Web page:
"48 Hours" In The Case Of The Altered Image

When a broadcast network magazine program devotes time to a murder story in your hometown, you're probably going to watch it. When that network displays a front-page of the local newspaper and that page has been altered, it's a safe bet someone is going to notice it. That's what happened in the wake of last week's "48 Hours" in an incident which raises some hefty ethical questions for the news division.

Last Saturday's "48 Hours" broadcast focused on the 2001 murder of Kent Heitholt of Columbia, Missouri. Without going into the complicated details of the case, a young man named Ryan Ferguson was convicted of the murder of Heitholt, who had been the sports editor of the Columbia Daily Tribune. The crime went unsolved for over several years until Chuck Erikson, a friend of Ferguson who later plead guilty to second degree murder, told police the two were responsible for the killing.

Because of many questions and doubts surrounding this case, it made for a compelling "48 Hours" story, but it's about four seconds in the one-hour story that we're interested in trying to clear up today. Throughout the program, the front-page of the Tribune was displayed on screen to mark important moments in the case. Near the end of the show, when "48 Hours" correspondent Erin Moriarty told of the 40-year sentence recommended by the jury, the picture on-screen showed Ferguson standing in a suit and tie. Another front-page then came up, with the same picture under the headline, "Ferguson gets 40 years."

(Courtesy Columbia Daily Tribune)
The problem is, everything was accurate except the picture. That headline actually ran after another sentencing hearing and the picture that accompanied it showed Ferguson in an orange prison jumpsuit with (presumably) his attorney next to him. And altering that image is not in line with the standards of CBS News. According to the Tribune, Managing Editor Jim Robertson "complained" to CBS in an e-mail about the alteration.

"48 Hours" Executive Producer Susan Zirinsky apologized to the Tribune, and I spoke with her about how this happened.

She told me that the alteration of the front-page was done by a freelance editor who had only worked with CBS one previous time and was unaware of the "intricacies" of CBS News standards. "We find it an egregious oversight" Zirinsky said, adding, "if it had been brought to anyone's attention, it never would have made the light of day."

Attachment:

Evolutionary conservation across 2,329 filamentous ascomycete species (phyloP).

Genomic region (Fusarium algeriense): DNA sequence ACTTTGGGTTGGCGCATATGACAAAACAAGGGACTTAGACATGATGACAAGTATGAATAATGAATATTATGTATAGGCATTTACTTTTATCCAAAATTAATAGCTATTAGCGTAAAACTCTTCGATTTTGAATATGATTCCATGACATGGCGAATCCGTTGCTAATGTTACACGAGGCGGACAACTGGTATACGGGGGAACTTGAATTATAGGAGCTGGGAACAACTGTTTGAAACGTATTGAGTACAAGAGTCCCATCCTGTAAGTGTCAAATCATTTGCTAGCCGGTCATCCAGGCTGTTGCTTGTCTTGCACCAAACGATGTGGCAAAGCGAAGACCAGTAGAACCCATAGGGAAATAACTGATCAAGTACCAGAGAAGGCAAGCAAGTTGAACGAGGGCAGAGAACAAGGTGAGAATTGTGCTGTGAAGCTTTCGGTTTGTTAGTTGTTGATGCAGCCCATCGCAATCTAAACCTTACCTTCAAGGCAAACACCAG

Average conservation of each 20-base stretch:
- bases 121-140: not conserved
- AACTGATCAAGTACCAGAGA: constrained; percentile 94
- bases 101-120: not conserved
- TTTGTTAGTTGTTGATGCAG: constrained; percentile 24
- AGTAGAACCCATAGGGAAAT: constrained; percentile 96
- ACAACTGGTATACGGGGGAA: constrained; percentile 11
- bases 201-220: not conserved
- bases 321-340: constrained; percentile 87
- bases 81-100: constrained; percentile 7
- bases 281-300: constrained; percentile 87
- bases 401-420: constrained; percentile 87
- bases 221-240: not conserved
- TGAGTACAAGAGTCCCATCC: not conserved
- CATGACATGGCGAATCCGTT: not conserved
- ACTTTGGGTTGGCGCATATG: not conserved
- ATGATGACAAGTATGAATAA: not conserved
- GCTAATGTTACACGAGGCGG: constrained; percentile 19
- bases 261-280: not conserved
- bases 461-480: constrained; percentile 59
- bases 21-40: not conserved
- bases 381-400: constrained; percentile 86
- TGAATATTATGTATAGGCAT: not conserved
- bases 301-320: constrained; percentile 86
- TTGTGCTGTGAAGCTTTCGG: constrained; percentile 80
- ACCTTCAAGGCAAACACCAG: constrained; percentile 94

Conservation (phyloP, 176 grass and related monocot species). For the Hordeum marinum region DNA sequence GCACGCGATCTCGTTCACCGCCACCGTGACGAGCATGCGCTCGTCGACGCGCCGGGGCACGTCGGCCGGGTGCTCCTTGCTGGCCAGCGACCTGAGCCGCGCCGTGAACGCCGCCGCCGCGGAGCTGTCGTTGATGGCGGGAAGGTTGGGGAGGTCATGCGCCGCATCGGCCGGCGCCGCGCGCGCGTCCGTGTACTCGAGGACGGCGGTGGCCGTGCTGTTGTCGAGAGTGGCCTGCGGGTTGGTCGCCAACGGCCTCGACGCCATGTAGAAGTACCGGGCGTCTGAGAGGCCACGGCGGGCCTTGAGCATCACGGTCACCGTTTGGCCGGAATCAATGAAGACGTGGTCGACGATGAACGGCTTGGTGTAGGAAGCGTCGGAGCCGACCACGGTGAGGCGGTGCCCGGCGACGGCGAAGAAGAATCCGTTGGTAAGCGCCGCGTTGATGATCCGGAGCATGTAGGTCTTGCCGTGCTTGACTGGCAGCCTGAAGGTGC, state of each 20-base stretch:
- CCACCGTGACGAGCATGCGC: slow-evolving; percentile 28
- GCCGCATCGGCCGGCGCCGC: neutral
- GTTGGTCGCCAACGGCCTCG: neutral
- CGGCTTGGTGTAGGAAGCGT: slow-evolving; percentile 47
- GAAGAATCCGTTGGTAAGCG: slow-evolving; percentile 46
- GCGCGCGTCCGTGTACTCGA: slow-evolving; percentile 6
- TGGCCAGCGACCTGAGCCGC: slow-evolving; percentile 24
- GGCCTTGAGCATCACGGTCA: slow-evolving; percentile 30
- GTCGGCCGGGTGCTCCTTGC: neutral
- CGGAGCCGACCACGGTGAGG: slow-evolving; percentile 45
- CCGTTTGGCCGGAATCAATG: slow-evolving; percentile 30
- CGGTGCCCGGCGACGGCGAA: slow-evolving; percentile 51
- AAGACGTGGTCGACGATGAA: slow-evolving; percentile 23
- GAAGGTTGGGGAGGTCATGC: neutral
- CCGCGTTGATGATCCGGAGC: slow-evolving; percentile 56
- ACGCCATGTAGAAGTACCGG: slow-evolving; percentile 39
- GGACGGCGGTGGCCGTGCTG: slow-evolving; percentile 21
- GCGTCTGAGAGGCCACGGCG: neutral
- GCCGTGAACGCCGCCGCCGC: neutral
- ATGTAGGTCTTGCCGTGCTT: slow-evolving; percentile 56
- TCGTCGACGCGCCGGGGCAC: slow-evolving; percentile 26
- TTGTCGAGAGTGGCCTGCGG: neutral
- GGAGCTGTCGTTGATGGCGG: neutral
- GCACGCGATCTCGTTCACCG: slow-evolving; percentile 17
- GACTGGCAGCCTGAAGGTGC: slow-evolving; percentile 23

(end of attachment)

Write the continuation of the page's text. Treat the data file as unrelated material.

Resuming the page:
Zirinsky said she had spoken with the editor and that the edit was meant to only have a visual impact. The editor "actually had the sentencing hearing moving video and then he froze it" and graphically inserted the newspaper. "It was an effort to say, okay, this was the sentencing hearing and here is the graphic that shows how long it was," she said. I asked her whether or not a producer was present when the edit was made and she told me only the editor and a graphic artist were there. "Neither the producer of record, nor the correspondent nor any of us screening it knew that that wasn't the newspaper."

Because of this error, Zirinsky said "48 Hours" is instituting new guidelines for freelance editors, saying they will be thoroughly briefed by either herself or the show's executive editor on the network's graphic standards. "This kind of thing has never happened at '48 Hours' before because most of our people have been here a long time, but we had the need to bring in an outside person and this editor is an excellent editor, he just didn't know the intricacies of the CBS News standards," she said.

What does Zirinsky have to say to critics who might see a hidden motive to the edit, perhaps an attempt to cast Ferguson in a more favorable light? "There was no hidden agenda," she says, "this was a pure error of judgment on behalf of somebody who had not been in the employ of '48 Hours,' it is one we acted on immediately. We are acknowledging the error, we are upset by it and we're taking action to make sure" that it does not happen again in the future.

Zirinsky noted that she has apologized to the newspaper and an apology has been posted on the "48 Hours" section of CBSNews.com. She also said the tape has been corrected for future showings of the broadcast and that Saturday night's "48 Hours" will feature an apology to viewers. As for what other action might be taken by CBS News, I spoke with Linda Mason, Senior Vice President for Standards and Special Projects at the network, who said, "we consider this a very serious offense and disciplinary action will be taken."

Having watched the transition of the courtroom footage to the newspaper's front-page, it's a neat little seamless move. Regardless of how it looked, however, it is not acceptable to alter an image and there are many other techniques that can be used to convey the same information. Some might think that, while a violation of standards, this is a minor infraction. But to prevent the gradual erosion of standards on a larger scale, any violation should be taken seriously, as it appears to have been in this case.
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